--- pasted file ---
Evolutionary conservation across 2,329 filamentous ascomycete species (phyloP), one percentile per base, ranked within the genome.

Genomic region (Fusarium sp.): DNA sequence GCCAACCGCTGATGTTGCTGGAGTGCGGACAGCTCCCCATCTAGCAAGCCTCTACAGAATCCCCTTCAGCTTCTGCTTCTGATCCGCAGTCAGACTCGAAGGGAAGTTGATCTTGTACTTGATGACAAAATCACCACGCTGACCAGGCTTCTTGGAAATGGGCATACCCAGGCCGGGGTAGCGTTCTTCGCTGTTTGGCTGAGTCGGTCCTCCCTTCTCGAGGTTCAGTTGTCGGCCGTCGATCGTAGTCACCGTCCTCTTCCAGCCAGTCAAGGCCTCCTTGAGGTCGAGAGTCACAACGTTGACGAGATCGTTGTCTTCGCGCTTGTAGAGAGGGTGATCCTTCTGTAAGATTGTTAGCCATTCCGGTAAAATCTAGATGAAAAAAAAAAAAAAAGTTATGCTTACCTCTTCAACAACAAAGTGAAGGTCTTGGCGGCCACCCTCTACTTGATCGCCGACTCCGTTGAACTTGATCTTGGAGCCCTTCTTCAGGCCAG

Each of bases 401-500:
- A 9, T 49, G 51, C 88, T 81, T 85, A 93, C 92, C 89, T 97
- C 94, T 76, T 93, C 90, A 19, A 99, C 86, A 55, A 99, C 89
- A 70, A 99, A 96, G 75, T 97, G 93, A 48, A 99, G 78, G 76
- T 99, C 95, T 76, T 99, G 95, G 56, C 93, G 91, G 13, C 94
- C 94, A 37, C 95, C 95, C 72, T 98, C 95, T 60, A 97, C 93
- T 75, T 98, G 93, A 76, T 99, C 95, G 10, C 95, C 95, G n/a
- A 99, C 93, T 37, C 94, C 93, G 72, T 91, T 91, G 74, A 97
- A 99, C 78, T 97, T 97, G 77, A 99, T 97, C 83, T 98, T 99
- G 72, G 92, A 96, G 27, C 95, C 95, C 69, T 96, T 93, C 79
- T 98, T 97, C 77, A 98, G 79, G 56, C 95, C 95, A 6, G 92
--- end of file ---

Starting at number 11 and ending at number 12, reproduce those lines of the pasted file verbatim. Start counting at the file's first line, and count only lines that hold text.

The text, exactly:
- A 99, C 78, T 97, T 97, G 77, A 99, T 97, C 83, T 98, T 99
- G 72, G 92, A 96, G 27, C 95, C 95, C 69, T 96, T 93, C 79